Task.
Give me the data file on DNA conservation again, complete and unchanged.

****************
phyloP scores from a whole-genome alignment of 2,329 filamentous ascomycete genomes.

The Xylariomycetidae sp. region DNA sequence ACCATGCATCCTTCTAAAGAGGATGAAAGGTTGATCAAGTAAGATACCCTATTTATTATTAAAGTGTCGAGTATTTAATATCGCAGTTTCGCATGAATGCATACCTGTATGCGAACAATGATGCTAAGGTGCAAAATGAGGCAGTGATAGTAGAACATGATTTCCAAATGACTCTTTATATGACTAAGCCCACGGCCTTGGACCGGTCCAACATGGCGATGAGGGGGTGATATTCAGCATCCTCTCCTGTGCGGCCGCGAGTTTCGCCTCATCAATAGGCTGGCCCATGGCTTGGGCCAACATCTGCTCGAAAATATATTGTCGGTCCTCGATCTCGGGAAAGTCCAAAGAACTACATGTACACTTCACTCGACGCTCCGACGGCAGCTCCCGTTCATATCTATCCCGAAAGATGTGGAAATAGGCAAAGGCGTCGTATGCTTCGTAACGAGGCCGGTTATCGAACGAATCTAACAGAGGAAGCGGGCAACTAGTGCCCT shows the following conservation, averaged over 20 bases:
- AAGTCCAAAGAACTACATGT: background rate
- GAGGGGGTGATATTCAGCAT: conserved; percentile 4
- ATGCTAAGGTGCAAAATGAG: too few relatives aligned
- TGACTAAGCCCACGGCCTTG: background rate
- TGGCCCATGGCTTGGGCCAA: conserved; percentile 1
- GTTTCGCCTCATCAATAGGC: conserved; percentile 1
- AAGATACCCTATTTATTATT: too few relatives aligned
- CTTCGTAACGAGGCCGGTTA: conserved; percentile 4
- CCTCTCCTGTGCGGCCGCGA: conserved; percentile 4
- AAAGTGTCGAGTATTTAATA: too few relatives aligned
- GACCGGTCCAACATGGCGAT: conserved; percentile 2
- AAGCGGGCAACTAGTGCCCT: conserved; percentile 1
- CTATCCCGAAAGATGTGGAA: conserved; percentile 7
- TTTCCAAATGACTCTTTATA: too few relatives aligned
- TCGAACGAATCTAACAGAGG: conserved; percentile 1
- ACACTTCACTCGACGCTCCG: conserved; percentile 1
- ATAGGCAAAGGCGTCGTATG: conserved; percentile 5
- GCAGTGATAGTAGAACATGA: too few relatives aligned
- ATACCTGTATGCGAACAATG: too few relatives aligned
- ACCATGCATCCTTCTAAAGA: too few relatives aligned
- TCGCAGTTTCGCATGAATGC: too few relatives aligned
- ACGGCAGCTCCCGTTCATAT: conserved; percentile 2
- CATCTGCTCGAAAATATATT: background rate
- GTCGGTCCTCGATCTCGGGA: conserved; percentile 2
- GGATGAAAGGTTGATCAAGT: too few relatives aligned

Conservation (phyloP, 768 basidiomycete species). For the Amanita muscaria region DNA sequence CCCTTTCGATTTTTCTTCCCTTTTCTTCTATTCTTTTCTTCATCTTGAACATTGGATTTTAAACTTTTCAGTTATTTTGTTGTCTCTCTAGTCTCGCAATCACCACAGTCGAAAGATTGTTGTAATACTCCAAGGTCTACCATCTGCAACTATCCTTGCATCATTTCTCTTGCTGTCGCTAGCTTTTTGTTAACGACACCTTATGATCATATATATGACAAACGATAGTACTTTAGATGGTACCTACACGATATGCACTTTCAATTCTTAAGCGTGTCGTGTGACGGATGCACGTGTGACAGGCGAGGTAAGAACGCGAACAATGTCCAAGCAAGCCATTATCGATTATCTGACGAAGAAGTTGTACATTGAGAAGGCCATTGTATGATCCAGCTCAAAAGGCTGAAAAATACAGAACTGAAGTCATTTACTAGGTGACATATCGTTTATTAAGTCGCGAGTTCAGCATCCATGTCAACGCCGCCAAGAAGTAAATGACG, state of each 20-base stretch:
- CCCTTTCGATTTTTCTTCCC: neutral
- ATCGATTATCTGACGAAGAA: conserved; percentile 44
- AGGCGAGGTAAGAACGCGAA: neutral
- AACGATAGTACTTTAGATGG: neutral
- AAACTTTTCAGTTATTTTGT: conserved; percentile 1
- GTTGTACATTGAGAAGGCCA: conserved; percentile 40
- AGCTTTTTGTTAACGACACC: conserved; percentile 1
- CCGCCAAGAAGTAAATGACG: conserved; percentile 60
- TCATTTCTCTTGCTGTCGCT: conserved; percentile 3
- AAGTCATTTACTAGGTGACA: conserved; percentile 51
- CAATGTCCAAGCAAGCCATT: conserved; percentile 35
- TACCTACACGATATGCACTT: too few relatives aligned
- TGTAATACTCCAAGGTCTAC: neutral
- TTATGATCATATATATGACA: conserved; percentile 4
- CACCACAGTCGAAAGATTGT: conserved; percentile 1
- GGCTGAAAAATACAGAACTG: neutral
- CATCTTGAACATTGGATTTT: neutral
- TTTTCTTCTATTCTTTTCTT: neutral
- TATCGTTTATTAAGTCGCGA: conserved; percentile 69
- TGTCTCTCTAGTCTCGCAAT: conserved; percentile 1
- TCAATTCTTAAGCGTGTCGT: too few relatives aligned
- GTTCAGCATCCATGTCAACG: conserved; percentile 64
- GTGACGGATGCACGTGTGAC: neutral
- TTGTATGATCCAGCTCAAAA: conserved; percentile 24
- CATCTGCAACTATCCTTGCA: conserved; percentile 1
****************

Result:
phyloP scores from a whole-genome alignment of 2,329 filamentous ascomycete genomes.

The Xylariomycetidae sp. region DNA sequence ACCATGCATCCTTCTAAAGAGGATGAAAGGTTGATCAAGTAAGATACCCTATTTATTATTAAAGTGTCGAGTATTTAATATCGCAGTTTCGCATGAATGCATACCTGTATGCGAACAATGATGCTAAGGTGCAAAATGAGGCAGTGATAGTAGAACATGATTTCCAAATGACTCTTTATATGACTAAGCCCACGGCCTTGGACCGGTCCAACATGGCGATGAGGGGGTGATATTCAGCATCCTCTCCTGTGCGGCCGCGAGTTTCGCCTCATCAATAGGCTGGCCCATGGCTTGGGCCAACATCTGCTCGAAAATATATTGTCGGTCCTCGATCTCGGGAAAGTCCAAAGAACTACATGTACACTTCACTCGACGCTCCGACGGCAGCTCCCGTTCATATCTATCCCGAAAGATGTGGAAATAGGCAAAGGCGTCGTATGCTTCGTAACGAGGCCGGTTATCGAACGAATCTAACAGAGGAAGCGGGCAACTAGTGCCCT shows the following conservation, averaged over 20 bases:
- AAGTCCAAAGAACTACATGT: background rate
- GAGGGGGTGATATTCAGCAT: conserved; percentile 4
- ATGCTAAGGTGCAAAATGAG: too few relatives aligned
- TGACTAAGCCCACGGCCTTG: background rate
- TGGCCCATGGCTTGGGCCAA: conserved; percentile 1
- GTTTCGCCTCATCAATAGGC: conserved; percentile 1
- AAGATACCCTATTTATTATT: too few relatives aligned
- CTTCGTAACGAGGCCGGTTA: conserved; percentile 4
- CCTCTCCTGTGCGGCCGCGA: conserved; percentile 4
- AAAGTGTCGAGTATTTAATA: too few relatives aligned
- GACCGGTCCAACATGGCGAT: conserved; percentile 2
- AAGCGGGCAACTAGTGCCCT: conserved; percentile 1
- CTATCCCGAAAGATGTGGAA: conserved; percentile 7
- TTTCCAAATGACTCTTTATA: too few relatives aligned
- TCGAACGAATCTAACAGAGG: conserved; percentile 1
- ACACTTCACTCGACGCTCCG: conserved; percentile 1
- ATAGGCAAAGGCGTCGTATG: conserved; percentile 5
- GCAGTGATAGTAGAACATGA: too few relatives aligned
- ATACCTGTATGCGAACAATG: too few relatives aligned
- ACCATGCATCCTTCTAAAGA: too few relatives aligned
- TCGCAGTTTCGCATGAATGC: too few relatives aligned
- ACGGCAGCTCCCGTTCATAT: conserved; percentile 2
- CATCTGCTCGAAAATATATT: background rate
- GTCGGTCCTCGATCTCGGGA: conserved; percentile 2
- GGATGAAAGGTTGATCAAGT: too few relatives aligned

Conservation (phyloP, 768 basidiomycete species). For the Amanita muscaria region DNA sequence CCCTTTCGATTTTTCTTCCCTTTTCTTCTATTCTTTTCTTCATCTTGAACATTGGATTTTAAACTTTTCAGTTATTTTGTTGTCTCTCTAGTCTCGCAATCACCACAGTCGAAAGATTGTTGTAATACTCCAAGGTCTACCATCTGCAACTATCCTTGCATCATTTCTCTTGCTGTCGCTAGCTTTTTGTTAACGACACCTTATGATCATATATATGACAAACGATAGTACTTTAGATGGTACCTACACGATATGCACTTTCAATTCTTAAGCGTGTCGTGTGACGGATGCACGTGTGACAGGCGAGGTAAGAACGCGAACAATGTCCAAGCAAGCCATTATCGATTATCTGACGAAGAAGTTGTACATTGAGAAGGCCATTGTATGATCCAGCTCAAAAGGCTGAAAAATACAGAACTGAAGTCATTTACTAGGTGACATATCGTTTATTAAGTCGCGAGTTCAGCATCCATGTCAACGCCGCCAAGAAGTAAATGACG, state of each 20-base stretch:
- CCCTTTCGATTTTTCTTCCC: neutral
- ATCGATTATCTGACGAAGAA: conserved; percentile 44
- AGGCGAGGTAAGAACGCGAA: neutral
- AACGATAGTACTTTAGATGG: neutral
- AAACTTTTCAGTTATTTTGT: conserved; percentile 1
- GTTGTACATTGAGAAGGCCA: conserved; percentile 40
- AGCTTTTTGTTAACGACACC: conserved; percentile 1
- CCGCCAAGAAGTAAATGACG: conserved; percentile 60
- TCATTTCTCTTGCTGTCGCT: conserved; percentile 3
- AAGTCATTTACTAGGTGACA: conserved; percentile 51
- CAATGTCCAAGCAAGCCATT: conserved; percentile 35
- TACCTACACGATATGCACTT: too few relatives aligned
- TGTAATACTCCAAGGTCTAC: neutral
- TTATGATCATATATATGACA: conserved; percentile 4
- CACCACAGTCGAAAGATTGT: conserved; percentile 1
- GGCTGAAAAATACAGAACTG: neutral
- CATCTTGAACATTGGATTTT: neutral
- TTTTCTTCTATTCTTTTCTT: neutral
- TATCGTTTATTAAGTCGCGA: conserved; percentile 69
- TGTCTCTCTAGTCTCGCAAT: conserved; percentile 1
- TCAATTCTTAAGCGTGTCGT: too few relatives aligned
- GTTCAGCATCCATGTCAACG: conserved; percentile 64
- GTGACGGATGCACGTGTGAC: neutral
- TTGTATGATCCAGCTCAAAA: conserved; percentile 24
- CATCTGCAACTATCCTTGCA: conserved; percentile 1